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  1. #16
    Master Coder felgall's Avatar
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    Sep 2005
    Sydney, Australia
    Thanked 932 Times in 919 Posts
    The main tool of a web designer is a graphics program such as photoshop. They do not necessarily need to know any HTML etc as they can easily get a coder to write that for them. Good web design is definitely not easy. You need a really good knowledge of colour theory as well as knowing a lot about accessibility and usability.

    A web developer will know server side languages and probably HTML etc as well. It involves a completely different skill set and to get the best designed and functioning web site you need an expert from both areas - something almost never found in the one person.
    Learn Modern JavaScript - http://javascriptexample.net/
    Helping others to solve their computer problem at http://www.felgall.com/

    Don't forget to start your JavaScript code with "use strict"; which makes it easier to find errors in your code.

  2. #17
    Administrator VIPStephan's Avatar
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    Jan 2006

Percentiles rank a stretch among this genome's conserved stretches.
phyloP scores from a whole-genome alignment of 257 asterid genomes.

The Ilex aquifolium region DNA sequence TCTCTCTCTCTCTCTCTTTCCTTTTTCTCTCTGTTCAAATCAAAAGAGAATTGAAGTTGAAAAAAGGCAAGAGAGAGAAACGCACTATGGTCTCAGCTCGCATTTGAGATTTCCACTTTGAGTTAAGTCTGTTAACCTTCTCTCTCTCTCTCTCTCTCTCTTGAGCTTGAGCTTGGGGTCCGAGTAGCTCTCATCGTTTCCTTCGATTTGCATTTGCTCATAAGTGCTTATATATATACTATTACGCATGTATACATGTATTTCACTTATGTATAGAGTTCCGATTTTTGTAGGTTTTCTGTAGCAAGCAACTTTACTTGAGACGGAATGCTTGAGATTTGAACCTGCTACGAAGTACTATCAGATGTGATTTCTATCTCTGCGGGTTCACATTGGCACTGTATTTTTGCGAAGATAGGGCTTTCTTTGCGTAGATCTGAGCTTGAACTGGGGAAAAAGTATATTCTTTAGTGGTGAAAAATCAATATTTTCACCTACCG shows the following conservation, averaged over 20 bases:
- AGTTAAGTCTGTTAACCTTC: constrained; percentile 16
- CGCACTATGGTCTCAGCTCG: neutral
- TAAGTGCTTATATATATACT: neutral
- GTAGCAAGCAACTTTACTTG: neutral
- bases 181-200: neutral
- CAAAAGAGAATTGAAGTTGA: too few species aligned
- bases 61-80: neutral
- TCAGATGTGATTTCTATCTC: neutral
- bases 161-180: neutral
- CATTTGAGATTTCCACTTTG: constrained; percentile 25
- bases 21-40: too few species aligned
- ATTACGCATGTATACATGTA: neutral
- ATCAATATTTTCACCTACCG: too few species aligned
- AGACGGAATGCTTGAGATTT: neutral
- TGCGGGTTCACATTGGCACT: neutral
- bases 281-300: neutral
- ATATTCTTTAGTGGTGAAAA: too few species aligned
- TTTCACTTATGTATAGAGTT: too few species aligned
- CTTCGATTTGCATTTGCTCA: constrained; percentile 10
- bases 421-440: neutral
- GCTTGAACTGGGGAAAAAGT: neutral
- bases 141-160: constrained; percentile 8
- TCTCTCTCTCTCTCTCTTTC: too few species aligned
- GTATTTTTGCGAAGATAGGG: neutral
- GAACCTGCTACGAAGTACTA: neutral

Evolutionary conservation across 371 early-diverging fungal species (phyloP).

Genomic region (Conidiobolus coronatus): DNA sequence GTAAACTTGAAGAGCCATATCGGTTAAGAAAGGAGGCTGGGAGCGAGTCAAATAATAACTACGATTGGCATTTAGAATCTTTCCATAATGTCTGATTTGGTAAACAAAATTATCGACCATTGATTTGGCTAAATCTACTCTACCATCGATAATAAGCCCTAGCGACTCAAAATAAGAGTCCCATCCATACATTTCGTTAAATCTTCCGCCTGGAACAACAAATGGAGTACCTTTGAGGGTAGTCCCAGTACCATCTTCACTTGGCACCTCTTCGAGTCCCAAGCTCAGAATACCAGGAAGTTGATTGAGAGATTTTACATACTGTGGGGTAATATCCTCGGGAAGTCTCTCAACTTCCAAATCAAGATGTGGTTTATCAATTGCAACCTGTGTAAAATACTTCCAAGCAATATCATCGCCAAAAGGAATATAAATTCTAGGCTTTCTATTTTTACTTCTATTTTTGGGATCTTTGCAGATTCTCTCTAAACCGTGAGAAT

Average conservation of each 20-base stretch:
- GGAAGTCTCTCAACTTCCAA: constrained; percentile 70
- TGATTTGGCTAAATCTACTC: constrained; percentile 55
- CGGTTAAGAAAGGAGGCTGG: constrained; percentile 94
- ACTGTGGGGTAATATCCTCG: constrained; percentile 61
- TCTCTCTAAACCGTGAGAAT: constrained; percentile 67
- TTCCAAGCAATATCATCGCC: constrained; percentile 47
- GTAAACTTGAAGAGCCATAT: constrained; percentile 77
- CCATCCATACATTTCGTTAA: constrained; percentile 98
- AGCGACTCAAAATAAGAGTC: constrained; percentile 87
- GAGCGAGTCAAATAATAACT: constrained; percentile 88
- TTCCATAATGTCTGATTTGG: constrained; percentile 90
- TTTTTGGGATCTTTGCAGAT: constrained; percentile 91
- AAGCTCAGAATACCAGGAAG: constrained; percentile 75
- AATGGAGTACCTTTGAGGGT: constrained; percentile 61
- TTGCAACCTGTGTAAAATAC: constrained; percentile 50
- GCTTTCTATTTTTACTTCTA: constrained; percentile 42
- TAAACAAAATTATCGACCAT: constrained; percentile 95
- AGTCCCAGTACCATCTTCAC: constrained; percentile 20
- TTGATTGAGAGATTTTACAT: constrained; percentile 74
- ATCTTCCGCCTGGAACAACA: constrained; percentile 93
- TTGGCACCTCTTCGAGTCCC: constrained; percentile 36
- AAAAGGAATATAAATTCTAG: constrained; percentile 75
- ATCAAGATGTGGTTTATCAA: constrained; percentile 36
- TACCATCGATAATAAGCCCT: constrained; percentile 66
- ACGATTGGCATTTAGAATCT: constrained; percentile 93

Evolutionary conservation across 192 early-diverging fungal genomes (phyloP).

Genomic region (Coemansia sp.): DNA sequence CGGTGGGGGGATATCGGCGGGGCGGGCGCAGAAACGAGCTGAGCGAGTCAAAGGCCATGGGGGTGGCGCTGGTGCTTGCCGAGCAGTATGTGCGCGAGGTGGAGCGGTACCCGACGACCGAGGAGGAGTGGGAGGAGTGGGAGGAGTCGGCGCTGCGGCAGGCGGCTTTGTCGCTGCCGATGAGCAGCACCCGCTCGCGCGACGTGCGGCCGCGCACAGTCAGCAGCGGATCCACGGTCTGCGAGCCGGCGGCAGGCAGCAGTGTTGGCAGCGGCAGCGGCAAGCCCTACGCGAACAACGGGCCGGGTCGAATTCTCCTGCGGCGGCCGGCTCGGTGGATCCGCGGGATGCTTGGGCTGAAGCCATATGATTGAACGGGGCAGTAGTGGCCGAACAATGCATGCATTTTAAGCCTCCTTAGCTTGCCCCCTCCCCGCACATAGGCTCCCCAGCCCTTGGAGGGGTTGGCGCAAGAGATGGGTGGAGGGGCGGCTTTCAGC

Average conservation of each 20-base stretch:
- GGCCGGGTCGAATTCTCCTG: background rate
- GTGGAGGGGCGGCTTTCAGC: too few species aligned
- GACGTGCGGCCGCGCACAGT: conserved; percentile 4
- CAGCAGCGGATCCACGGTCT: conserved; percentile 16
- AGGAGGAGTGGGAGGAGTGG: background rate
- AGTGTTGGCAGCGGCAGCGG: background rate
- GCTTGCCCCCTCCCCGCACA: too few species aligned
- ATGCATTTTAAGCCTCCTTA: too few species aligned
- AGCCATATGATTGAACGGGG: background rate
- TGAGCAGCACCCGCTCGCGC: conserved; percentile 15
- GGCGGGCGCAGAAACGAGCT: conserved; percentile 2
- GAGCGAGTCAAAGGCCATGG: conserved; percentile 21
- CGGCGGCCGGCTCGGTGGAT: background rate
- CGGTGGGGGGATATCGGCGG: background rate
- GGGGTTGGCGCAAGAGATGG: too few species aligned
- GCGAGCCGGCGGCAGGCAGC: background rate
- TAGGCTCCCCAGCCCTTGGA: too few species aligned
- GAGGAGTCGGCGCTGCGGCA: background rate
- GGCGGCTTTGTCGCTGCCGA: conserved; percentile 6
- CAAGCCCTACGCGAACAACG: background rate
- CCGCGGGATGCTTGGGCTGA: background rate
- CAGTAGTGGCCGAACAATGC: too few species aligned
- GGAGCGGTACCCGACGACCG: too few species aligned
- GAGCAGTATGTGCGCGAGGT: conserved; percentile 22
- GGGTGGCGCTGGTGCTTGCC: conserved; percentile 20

Halle (Saale), Germany
    Thanked 1,310 Times in 1,280 Posts
    OK, I think this thread has run its course and is only attracting people with poor language skills and equally poor advice. A few final words before I close this thread, though:

    Web design/development is actually much more than just learning HTML, CSS, and JavaScript, and more than just good knowledge of color theory. It’s more about user interface/interaction design. While you have to know about the classic principles of graphic design (color theory, typography, layout best practices), as a good web designer you also have to know about directing the visitors’ attention appropriately in order to navigate them through the site most effectively. You have to think about interaction (what happens if the user clicks this link or moves the pointer from here to there) and layout (what’s the most important info to show so that it’s visible without complications on any device). You have to anticipate the browsing behavior and preferences of the prospective audience and make the website work (i. e. serve its intended purpose) regardless of the screen resolution, browser window size, or device parameters.

    The first step to becoming a good web designer is to read Steve Krug’s book “Don’t make me think”.

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